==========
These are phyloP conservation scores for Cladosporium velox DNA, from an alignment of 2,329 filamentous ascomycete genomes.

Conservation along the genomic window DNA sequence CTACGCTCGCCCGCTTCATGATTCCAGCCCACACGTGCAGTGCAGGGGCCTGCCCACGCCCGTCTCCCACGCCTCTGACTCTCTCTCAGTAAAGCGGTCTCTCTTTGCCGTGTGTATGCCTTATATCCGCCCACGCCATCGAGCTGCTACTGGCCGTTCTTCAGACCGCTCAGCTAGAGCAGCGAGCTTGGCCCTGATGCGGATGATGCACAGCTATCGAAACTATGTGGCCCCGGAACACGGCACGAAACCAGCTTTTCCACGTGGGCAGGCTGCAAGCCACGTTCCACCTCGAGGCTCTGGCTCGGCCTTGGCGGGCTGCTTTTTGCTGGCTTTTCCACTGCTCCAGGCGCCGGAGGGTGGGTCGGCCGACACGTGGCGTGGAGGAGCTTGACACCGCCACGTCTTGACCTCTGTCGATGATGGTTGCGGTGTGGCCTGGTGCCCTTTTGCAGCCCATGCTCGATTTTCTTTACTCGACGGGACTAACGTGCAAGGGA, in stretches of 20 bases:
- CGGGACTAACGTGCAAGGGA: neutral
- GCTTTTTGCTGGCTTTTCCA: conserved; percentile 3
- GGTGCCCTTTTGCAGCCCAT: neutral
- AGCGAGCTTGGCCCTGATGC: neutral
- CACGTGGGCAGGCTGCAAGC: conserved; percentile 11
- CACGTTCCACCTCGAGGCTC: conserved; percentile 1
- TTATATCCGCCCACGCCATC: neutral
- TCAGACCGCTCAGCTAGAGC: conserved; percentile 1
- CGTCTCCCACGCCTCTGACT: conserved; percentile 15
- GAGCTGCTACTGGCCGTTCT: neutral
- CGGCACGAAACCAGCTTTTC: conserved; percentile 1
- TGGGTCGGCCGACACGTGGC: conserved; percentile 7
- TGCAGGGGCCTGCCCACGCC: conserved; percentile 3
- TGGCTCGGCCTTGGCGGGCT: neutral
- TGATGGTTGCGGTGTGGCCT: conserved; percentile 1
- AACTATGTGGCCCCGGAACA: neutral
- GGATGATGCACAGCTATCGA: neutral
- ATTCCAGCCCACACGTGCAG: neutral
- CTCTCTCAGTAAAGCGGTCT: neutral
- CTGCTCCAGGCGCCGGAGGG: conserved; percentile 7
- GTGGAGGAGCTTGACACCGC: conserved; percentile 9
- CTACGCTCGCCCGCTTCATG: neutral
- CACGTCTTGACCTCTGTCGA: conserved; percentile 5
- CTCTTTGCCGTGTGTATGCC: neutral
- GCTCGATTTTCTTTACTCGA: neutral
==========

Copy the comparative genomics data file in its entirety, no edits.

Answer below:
These are phyloP conservation scores for Cladosporium velox DNA, from an alignment of 2,329 filamentous ascomycete genomes.

Conservation along the genomic window DNA sequence CTACGCTCGCCCGCTTCATGATTCCAGCCCACACGTGCAGTGCAGGGGCCTGCCCACGCCCGTCTCCCACGCCTCTGACTCTCTCTCAGTAAAGCGGTCTCTCTTTGCCGTGTGTATGCCTTATATCCGCCCACGCCATCGAGCTGCTACTGGCCGTTCTTCAGACCGCTCAGCTAGAGCAGCGAGCTTGGCCCTGATGCGGATGATGCACAGCTATCGAAACTATGTGGCCCCGGAACACGGCACGAAACCAGCTTTTCCACGTGGGCAGGCTGCAAGCCACGTTCCACCTCGAGGCTCTGGCTCGGCCTTGGCGGGCTGCTTTTTGCTGGCTTTTCCACTGCTCCAGGCGCCGGAGGGTGGGTCGGCCGACACGTGGCGTGGAGGAGCTTGACACCGCCACGTCTTGACCTCTGTCGATGATGGTTGCGGTGTGGCCTGGTGCCCTTTTGCAGCCCATGCTCGATTTTCTTTACTCGACGGGACTAACGTGCAAGGGA, in stretches of 20 bases:
- CGGGACTAACGTGCAAGGGA: neutral
- GCTTTTTGCTGGCTTTTCCA: conserved; percentile 3
- GGTGCCCTTTTGCAGCCCAT: neutral
- AGCGAGCTTGGCCCTGATGC: neutral
- CACGTGGGCAGGCTGCAAGC: conserved; percentile 11
- CACGTTCCACCTCGAGGCTC: conserved; percentile 1
- TTATATCCGCCCACGCCATC: neutral
- TCAGACCGCTCAGCTAGAGC: conserved; percentile 1
- CGTCTCCCACGCCTCTGACT: conserved; percentile 15
- GAGCTGCTACTGGCCGTTCT: neutral
- CGGCACGAAACCAGCTTTTC: conserved; percentile 1
- TGGGTCGGCCGACACGTGGC: conserved; percentile 7
- TGCAGGGGCCTGCCCACGCC: conserved; percentile 3
- TGGCTCGGCCTTGGCGGGCT: neutral
- TGATGGTTGCGGTGTGGCCT: conserved; percentile 1
- AACTATGTGGCCCCGGAACA: neutral
- GGATGATGCACAGCTATCGA: neutral
- ATTCCAGCCCACACGTGCAG: neutral
- CTCTCTCAGTAAAGCGGTCT: neutral
- CTGCTCCAGGCGCCGGAGGG: conserved; percentile 7
- GTGGAGGAGCTTGACACCGC: conserved; percentile 9
- CTACGCTCGCCCGCTTCATG: neutral
- CACGTCTTGACCTCTGTCGA: conserved; percentile 5
- CTCTTTGCCGTGTGTATGCC: neutral
- GCTCGATTTTCTTTACTCGA: neutral